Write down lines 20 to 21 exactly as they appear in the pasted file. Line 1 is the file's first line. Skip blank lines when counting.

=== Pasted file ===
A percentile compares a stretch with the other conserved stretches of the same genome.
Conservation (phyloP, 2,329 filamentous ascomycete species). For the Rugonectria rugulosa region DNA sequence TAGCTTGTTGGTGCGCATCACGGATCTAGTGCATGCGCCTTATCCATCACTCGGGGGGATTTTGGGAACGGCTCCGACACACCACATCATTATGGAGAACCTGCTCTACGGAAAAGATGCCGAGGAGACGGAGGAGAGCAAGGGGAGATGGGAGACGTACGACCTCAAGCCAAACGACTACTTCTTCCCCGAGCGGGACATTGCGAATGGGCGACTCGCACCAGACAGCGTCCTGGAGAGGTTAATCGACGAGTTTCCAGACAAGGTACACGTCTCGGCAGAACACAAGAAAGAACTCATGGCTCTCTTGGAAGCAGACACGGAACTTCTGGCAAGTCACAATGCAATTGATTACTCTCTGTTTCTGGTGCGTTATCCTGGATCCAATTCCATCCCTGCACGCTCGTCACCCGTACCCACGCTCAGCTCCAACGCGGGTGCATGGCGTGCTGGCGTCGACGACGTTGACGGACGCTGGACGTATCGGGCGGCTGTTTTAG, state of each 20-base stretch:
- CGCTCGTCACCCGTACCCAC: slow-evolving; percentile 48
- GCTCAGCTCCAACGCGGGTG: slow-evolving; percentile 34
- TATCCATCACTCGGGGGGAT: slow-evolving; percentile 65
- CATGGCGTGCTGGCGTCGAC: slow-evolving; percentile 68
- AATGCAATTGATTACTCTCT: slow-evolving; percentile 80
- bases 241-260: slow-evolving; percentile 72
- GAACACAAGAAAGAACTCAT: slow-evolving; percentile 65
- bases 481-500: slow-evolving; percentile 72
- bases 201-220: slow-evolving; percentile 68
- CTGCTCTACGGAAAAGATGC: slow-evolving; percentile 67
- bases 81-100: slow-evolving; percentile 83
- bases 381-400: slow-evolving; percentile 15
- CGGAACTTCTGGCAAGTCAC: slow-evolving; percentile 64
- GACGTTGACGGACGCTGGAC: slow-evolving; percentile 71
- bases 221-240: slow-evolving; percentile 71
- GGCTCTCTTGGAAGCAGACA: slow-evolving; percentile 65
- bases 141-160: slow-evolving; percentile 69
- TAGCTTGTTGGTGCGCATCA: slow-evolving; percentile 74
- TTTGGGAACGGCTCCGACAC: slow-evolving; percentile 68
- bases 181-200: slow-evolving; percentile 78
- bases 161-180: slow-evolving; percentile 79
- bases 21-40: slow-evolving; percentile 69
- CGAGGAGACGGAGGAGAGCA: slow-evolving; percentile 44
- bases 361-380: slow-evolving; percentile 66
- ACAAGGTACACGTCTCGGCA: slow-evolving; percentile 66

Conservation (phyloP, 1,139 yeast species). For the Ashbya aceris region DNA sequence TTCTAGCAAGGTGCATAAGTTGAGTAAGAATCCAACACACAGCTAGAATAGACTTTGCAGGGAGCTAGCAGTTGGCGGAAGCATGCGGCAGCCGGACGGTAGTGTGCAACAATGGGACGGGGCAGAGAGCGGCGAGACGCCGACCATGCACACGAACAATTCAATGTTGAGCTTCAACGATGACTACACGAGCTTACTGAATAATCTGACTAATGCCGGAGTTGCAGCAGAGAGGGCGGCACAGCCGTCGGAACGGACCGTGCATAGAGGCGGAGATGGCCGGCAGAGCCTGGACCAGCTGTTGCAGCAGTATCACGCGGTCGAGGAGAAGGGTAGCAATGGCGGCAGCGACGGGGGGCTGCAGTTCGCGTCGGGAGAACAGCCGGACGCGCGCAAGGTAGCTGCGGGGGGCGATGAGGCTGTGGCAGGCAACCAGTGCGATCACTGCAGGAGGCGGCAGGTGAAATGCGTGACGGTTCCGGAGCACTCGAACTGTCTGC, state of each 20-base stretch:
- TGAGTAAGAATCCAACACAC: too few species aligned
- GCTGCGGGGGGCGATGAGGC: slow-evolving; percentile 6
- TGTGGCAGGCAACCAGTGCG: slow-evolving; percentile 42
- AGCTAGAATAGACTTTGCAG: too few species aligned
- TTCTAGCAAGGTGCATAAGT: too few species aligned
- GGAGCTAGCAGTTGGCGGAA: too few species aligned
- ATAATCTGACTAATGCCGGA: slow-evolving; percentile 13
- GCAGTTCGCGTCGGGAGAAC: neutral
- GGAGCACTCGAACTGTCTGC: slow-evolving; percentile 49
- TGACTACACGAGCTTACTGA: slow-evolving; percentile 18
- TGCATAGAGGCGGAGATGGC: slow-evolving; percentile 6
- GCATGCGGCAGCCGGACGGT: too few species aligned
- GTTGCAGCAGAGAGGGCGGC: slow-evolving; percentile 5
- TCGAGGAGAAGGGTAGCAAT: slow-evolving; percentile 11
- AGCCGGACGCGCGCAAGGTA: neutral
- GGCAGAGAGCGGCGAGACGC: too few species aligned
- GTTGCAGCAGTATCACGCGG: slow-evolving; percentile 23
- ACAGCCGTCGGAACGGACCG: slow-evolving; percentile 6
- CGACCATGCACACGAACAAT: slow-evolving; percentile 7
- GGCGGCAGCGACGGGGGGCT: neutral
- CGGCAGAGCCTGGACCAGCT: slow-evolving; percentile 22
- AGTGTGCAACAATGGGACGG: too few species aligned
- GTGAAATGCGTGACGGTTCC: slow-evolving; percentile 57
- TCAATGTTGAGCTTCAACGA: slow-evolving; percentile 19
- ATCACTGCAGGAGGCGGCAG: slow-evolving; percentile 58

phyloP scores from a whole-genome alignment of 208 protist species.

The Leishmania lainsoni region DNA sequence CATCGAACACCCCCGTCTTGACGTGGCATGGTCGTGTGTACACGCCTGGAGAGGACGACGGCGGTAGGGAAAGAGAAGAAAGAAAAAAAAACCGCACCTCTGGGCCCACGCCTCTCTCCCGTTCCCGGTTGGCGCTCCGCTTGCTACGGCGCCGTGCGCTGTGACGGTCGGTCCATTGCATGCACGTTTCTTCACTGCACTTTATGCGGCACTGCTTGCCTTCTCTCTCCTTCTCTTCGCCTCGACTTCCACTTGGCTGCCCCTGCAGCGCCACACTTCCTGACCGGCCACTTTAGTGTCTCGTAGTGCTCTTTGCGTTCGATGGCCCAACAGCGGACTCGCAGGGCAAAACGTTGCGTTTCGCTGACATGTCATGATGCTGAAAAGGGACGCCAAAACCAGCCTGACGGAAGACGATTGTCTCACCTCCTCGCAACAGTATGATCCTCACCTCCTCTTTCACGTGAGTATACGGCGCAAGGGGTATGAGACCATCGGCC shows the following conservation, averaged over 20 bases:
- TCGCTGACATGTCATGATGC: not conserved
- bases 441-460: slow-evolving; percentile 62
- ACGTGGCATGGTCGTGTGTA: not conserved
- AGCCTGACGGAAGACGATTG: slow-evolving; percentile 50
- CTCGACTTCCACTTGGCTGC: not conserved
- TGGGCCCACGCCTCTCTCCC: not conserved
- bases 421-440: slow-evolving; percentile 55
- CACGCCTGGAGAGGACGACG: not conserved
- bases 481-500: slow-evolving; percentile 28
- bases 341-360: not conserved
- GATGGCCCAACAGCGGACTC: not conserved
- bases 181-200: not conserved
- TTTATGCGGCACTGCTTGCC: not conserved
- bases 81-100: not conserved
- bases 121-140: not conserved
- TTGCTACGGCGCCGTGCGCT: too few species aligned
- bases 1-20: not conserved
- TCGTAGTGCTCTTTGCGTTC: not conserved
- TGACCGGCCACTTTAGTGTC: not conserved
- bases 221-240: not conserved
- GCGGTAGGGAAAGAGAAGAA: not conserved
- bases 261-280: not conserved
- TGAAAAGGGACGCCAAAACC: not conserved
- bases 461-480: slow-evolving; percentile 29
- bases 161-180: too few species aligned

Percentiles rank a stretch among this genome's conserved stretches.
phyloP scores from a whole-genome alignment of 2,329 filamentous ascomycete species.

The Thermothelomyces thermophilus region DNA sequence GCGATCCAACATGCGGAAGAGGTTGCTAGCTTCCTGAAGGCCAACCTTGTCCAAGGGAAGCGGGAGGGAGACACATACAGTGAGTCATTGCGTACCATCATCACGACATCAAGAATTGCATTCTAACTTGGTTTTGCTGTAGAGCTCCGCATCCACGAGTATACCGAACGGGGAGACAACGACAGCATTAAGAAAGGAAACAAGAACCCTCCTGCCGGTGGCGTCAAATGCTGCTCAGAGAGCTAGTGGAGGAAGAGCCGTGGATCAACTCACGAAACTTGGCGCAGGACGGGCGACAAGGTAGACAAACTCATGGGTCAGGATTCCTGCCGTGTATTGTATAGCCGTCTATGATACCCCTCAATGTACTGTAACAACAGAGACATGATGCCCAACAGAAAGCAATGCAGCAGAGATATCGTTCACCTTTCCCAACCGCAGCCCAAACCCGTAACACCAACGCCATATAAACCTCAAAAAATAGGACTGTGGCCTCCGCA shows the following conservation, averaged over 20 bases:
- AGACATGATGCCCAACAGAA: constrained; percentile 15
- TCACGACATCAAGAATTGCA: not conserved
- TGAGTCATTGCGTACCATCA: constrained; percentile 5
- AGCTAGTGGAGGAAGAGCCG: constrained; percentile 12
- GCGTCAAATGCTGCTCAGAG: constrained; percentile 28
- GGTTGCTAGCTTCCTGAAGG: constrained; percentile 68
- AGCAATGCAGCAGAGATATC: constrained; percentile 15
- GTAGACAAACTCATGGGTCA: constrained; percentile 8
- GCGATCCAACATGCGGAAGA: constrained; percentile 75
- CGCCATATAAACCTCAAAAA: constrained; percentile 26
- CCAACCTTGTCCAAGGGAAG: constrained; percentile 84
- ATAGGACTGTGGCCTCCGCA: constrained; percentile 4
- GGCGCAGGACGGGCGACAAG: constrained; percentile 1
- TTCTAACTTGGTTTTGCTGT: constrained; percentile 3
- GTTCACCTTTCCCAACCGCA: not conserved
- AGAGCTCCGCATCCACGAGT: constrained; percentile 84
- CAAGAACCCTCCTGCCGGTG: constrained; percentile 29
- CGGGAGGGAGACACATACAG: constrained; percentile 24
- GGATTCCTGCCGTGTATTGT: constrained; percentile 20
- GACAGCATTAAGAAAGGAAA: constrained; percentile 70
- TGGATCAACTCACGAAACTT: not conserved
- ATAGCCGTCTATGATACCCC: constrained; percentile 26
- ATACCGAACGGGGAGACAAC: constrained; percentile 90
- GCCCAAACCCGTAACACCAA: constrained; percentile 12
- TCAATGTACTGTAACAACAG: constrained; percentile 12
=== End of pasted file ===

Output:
- TAGCTTGTTGGTGCGCATCA: slow-evolving; percentile 74
- TTTGGGAACGGCTCCGACAC: slow-evolving; percentile 68